After hitting bottom in the second quarter, the worldwide server market began to rebound in the third quarter, according to IDC. Intel's release of its Nehalem EP processor and AMD's new "Istanbul" Opteron chip helped fuel the recovery in the x86 server space, a key driver in the overall systems market, IDC said.
The worldwide server market, hammered by the global economic recession,
began to stabilize in the third quarter and promises to continue to rebound in
the fourth quarter and into next year, according to research firm IDC.
In quarterly numbers released Dec. 2, IDC
said that while global server revenue and shipments declined 17.3 percent and
17.9 percent, respectively, over the third quarter in 2008, both grew
significantly over the second quarter of this year.
"[The server market] hit bottom in Q2, and in Q3 rebounded," IDC
analyst Daniel Harrington said in an interview. "The stabilization of the
market is really the story here."
IDC's findings mirror those of analyst
firm Gartner, which released its quarterly
Dec. Nov. 30. Gartner also found that year-over-year numbers
were still behind last year's results, but jumped from the second quarter.
The volume server space-specifically, the x86 server market-was the key
driver in the third-quarter rebound, fueled by Intel's release in March of its
processor for systems with two sockets, Harrington said.
That release was soon followed by Advanced Micro Devices' six-core "Istanbul"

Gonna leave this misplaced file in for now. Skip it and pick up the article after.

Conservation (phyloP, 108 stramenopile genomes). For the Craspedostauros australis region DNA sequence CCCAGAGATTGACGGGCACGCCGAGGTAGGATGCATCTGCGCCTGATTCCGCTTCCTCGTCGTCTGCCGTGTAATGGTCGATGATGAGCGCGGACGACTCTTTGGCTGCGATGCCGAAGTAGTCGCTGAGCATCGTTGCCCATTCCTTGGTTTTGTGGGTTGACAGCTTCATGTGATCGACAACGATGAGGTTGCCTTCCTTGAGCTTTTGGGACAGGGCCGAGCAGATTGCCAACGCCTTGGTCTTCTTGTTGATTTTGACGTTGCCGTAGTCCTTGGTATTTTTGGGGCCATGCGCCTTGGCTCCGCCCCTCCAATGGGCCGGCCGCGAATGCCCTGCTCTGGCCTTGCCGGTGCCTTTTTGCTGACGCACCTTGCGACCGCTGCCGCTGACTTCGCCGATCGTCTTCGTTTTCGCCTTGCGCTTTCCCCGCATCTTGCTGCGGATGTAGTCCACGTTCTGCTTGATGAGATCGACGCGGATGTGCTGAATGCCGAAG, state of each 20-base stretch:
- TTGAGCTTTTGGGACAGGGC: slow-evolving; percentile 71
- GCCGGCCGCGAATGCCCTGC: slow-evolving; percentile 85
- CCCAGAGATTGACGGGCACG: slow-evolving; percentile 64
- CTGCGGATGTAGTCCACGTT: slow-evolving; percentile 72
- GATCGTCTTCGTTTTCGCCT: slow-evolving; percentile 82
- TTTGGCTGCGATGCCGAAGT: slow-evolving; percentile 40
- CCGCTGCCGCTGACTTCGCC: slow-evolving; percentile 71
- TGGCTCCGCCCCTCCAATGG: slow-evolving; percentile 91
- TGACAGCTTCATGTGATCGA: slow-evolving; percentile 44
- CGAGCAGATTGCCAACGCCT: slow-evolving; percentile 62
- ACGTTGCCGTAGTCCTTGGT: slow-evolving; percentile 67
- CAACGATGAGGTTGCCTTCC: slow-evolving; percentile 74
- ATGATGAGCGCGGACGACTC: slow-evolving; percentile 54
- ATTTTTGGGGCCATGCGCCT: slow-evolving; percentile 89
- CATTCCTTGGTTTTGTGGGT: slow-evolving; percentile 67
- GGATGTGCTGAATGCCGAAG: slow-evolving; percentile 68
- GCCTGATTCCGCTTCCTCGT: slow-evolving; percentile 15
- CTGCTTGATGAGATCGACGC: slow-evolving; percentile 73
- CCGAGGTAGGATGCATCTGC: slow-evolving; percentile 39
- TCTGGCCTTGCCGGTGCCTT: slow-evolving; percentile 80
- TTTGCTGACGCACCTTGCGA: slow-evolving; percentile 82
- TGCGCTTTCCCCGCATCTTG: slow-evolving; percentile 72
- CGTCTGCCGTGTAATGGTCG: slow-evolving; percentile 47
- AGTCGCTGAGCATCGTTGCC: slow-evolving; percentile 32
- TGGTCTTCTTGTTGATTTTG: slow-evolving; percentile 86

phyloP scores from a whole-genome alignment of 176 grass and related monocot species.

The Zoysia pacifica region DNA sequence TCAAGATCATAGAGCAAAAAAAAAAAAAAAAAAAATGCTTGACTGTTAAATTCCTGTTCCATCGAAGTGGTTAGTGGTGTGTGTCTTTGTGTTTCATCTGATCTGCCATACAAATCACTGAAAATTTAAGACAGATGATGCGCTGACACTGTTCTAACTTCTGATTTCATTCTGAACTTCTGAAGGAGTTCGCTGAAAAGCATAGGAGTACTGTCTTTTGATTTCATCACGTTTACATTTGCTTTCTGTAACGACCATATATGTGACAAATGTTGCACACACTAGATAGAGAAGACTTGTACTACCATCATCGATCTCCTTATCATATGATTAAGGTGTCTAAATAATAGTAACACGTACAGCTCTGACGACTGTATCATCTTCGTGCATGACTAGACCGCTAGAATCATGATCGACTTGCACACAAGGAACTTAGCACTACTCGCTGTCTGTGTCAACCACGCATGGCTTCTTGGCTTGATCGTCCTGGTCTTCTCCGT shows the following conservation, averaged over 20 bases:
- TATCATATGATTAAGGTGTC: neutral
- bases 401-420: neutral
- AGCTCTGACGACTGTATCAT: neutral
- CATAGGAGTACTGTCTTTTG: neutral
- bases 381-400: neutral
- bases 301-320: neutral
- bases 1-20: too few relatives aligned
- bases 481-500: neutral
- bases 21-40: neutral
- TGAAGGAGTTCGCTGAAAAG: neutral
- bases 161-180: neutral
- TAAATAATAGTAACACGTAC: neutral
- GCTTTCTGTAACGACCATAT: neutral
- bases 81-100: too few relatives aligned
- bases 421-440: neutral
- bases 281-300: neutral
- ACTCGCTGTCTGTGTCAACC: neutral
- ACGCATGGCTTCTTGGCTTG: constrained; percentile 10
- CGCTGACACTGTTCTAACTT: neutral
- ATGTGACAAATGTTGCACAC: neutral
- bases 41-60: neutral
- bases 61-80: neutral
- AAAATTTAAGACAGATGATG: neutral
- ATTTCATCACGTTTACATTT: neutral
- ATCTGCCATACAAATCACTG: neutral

The recession was a key culprit in persuading enterprises to restrict spending
on new data center hardware, but so was the promise of what the new processors
offered in terms of performance and virtualization capabilities, he said.
Nehalem also offered businesses a return on investment of less than a year,
an attractive proposition for enterprises with an aging fleet of servers. The
new chips-and the systems in which they appear-gave enterprises a reason to
begin spending again on servers.
"It's really an enterprise story," Harrington said of the server market over
the past few quarters. "A lot of the freezing [of IT budgets] was
enterprise-related. They had enough infrastructure to freeze everything for a
half-year and get by. But when you're talking about volume stuff, about x86
servers that have life cycles of three to four years, when they're 6 years old,
According to IDC, IBM
and Hewlett-Packard were in a statistical tie for the market lead, with 31.8
percent and 30.9 percent revenue market share, respectively. Both vendors, as
well as Dell, Sun Microsystems and Fujitsu, saw revenues decline over the same
period last year, though revenue did grow over the second quarter. IBM
was helped by sales of its System x and p systems, while Dell saw strong sales
through its Datacenter Solutions business, according to IDC.
Sun was hampered by the delayed
by Oracle, as customers are holding off on buying systems until
they get a clearer product road map.
Blade servers also showed strong growth, with revenue increasing 1.2 percent
year over year, though shipments dropped 14 percent.
"Customers are leveraging blade technologies to optimize their
environments in response to the pressure of the economic downturn and tighter
budgets. Blade technologies provide IT organizations the capability to simplify
their IT while improving asset utilization, IT flexibility and energy
efficiency," IDC analyst Jed Scaramella said
in a statement.
The blade market also was helped by the release of the Nehalem EP Xeon 5500
Series chips, IDC said.